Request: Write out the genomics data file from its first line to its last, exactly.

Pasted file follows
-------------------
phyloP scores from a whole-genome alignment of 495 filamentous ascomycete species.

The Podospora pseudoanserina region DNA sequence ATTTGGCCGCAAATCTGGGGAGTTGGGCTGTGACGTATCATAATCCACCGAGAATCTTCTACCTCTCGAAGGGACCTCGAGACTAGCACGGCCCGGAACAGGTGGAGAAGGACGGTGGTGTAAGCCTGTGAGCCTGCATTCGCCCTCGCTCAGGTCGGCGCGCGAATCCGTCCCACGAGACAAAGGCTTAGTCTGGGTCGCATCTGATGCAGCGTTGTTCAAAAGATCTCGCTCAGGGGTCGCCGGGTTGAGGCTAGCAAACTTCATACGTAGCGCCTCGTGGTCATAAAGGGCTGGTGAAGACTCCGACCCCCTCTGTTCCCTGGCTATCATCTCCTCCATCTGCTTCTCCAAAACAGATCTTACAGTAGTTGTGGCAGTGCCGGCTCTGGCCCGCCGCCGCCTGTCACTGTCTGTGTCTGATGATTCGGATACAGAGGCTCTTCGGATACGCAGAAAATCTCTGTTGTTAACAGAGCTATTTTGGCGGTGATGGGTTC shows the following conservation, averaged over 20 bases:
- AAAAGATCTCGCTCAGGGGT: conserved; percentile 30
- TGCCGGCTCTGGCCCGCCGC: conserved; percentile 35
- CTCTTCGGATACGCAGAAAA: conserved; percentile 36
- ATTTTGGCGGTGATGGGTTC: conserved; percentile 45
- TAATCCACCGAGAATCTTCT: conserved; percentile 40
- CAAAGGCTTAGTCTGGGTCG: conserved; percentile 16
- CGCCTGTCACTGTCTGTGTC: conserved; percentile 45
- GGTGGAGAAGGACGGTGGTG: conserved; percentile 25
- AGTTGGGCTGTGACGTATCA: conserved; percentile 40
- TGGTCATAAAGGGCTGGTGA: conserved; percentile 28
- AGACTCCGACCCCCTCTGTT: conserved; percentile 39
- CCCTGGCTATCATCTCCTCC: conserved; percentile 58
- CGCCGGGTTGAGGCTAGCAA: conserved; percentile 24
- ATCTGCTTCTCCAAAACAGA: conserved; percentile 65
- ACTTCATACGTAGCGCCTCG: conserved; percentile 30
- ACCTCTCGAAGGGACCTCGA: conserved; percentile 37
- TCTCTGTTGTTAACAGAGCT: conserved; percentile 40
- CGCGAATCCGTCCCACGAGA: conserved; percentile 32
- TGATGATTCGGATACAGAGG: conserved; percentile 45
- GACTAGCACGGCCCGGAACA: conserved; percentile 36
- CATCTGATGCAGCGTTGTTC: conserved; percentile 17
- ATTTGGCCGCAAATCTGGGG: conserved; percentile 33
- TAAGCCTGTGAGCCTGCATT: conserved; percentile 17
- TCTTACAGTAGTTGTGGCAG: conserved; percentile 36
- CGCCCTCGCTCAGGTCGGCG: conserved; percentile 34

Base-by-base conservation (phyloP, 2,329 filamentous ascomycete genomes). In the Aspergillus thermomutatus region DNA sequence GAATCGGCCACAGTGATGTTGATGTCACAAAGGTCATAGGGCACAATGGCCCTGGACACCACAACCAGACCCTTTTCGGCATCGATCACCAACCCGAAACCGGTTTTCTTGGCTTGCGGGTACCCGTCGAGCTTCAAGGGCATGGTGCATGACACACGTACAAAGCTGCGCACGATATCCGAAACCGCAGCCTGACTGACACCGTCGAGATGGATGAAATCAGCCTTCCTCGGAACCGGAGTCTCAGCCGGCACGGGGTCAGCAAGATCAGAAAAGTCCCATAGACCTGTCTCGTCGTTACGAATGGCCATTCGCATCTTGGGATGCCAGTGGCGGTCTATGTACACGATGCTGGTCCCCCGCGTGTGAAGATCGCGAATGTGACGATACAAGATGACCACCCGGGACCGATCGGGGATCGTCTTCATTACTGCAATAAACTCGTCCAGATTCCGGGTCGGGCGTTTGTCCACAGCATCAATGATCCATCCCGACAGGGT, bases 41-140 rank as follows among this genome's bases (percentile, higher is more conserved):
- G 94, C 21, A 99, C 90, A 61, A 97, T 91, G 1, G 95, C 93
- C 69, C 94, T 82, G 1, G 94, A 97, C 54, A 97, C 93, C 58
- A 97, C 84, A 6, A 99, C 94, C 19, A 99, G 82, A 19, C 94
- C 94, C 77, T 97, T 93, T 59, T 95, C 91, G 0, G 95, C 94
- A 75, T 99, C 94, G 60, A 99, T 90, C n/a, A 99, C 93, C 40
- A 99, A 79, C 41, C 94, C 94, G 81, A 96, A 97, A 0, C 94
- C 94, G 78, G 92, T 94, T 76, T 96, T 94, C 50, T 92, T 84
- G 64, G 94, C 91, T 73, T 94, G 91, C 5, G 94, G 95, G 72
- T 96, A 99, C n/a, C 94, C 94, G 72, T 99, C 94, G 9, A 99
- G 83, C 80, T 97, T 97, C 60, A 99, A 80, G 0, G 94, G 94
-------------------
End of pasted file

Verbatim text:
phyloP scores from a whole-genome alignment of 495 filamentous ascomycete species.

The Podospora pseudoanserina region DNA sequence ATTTGGCCGCAAATCTGGGGAGTTGGGCTGTGACGTATCATAATCCACCGAGAATCTTCTACCTCTCGAAGGGACCTCGAGACTAGCACGGCCCGGAACAGGTGGAGAAGGACGGTGGTGTAAGCCTGTGAGCCTGCATTCGCCCTCGCTCAGGTCGGCGCGCGAATCCGTCCCACGAGACAAAGGCTTAGTCTGGGTCGCATCTGATGCAGCGTTGTTCAAAAGATCTCGCTCAGGGGTCGCCGGGTTGAGGCTAGCAAACTTCATACGTAGCGCCTCGTGGTCATAAAGGGCTGGTGAAGACTCCGACCCCCTCTGTTCCCTGGCTATCATCTCCTCCATCTGCTTCTCCAAAACAGATCTTACAGTAGTTGTGGCAGTGCCGGCTCTGGCCCGCCGCCGCCTGTCACTGTCTGTGTCTGATGATTCGGATACAGAGGCTCTTCGGATACGCAGAAAATCTCTGTTGTTAACAGAGCTATTTTGGCGGTGATGGGTTC shows the following conservation, averaged over 20 bases:
- AAAAGATCTCGCTCAGGGGT: conserved; percentile 30
- TGCCGGCTCTGGCCCGCCGC: conserved; percentile 35
- CTCTTCGGATACGCAGAAAA: conserved; percentile 36
- ATTTTGGCGGTGATGGGTTC: conserved; percentile 45
- TAATCCACCGAGAATCTTCT: conserved; percentile 40
- CAAAGGCTTAGTCTGGGTCG: conserved; percentile 16
- CGCCTGTCACTGTCTGTGTC: conserved; percentile 45
- GGTGGAGAAGGACGGTGGTG: conserved; percentile 25
- AGTTGGGCTGTGACGTATCA: conserved; percentile 40
- TGGTCATAAAGGGCTGGTGA: conserved; percentile 28
- AGACTCCGACCCCCTCTGTT: conserved; percentile 39
- CCCTGGCTATCATCTCCTCC: conserved; percentile 58
- CGCCGGGTTGAGGCTAGCAA: conserved; percentile 24
- ATCTGCTTCTCCAAAACAGA: conserved; percentile 65
- ACTTCATACGTAGCGCCTCG: conserved; percentile 30
- ACCTCTCGAAGGGACCTCGA: conserved; percentile 37
- TCTCTGTTGTTAACAGAGCT: conserved; percentile 40
- CGCGAATCCGTCCCACGAGA: conserved; percentile 32
- TGATGATTCGGATACAGAGG: conserved; percentile 45
- GACTAGCACGGCCCGGAACA: conserved; percentile 36
- CATCTGATGCAGCGTTGTTC: conserved; percentile 17
- ATTTGGCCGCAAATCTGGGG: conserved; percentile 33
- TAAGCCTGTGAGCCTGCATT: conserved; percentile 17
- TCTTACAGTAGTTGTGGCAG: conserved; percentile 36
- CGCCCTCGCTCAGGTCGGCG: conserved; percentile 34

Base-by-base conservation (phyloP, 2,329 filamentous ascomycete genomes). In the Aspergillus thermomutatus region DNA sequence GAATCGGCCACAGTGATGTTGATGTCACAAAGGTCATAGGGCACAATGGCCCTGGACACCACAACCAGACCCTTTTCGGCATCGATCACCAACCCGAAACCGGTTTTCTTGGCTTGCGGGTACCCGTCGAGCTTCAAGGGCATGGTGCATGACACACGTACAAAGCTGCGCACGATATCCGAAACCGCAGCCTGACTGACACCGTCGAGATGGATGAAATCAGCCTTCCTCGGAACCGGAGTCTCAGCCGGCACGGGGTCAGCAAGATCAGAAAAGTCCCATAGACCTGTCTCGTCGTTACGAATGGCCATTCGCATCTTGGGATGCCAGTGGCGGTCTATGTACACGATGCTGGTCCCCCGCGTGTGAAGATCGCGAATGTGACGATACAAGATGACCACCCGGGACCGATCGGGGATCGTCTTCATTACTGCAATAAACTCGTCCAGATTCCGGGTCGGGCGTTTGTCCACAGCATCAATGATCCATCCCGACAGGGT, bases 41-140 rank as follows among this genome's bases (percentile, higher is more conserved):
- G 94, C 21, A 99, C 90, A 61, A 97, T 91, G 1, G 95, C 93
- C 69, C 94, T 82, G 1, G 94, A 97, C 54, A 97, C 93, C 58
- A 97, C 84, A 6, A 99, C 94, C 19, A 99, G 82, A 19, C 94
- C 94, C 77, T 97, T 93, T 59, T 95, C 91, G 0, G 95, C 94
- A 75, T 99, C 94, G 60, A 99, T 90, C n/a, A 99, C 93, C 40
- A 99, A 79, C 41, C 94, C 94, G 81, A 96, A 97, A 0, C 94
- C 94, G 78, G 92, T 94, T 76, T 96, T 94, C 50, T 92, T 84
- G 64, G 94, C 91, T 73, T 94, G 91, C 5, G 94, G 95, G 72
- T 96, A 99, C n/a, C 94, C 94, G 72, T 99, C 94, G 9, A 99
- G 83, C 80, T 97, T 97, C 60, A 99, A 80, G 0, G 94, G 94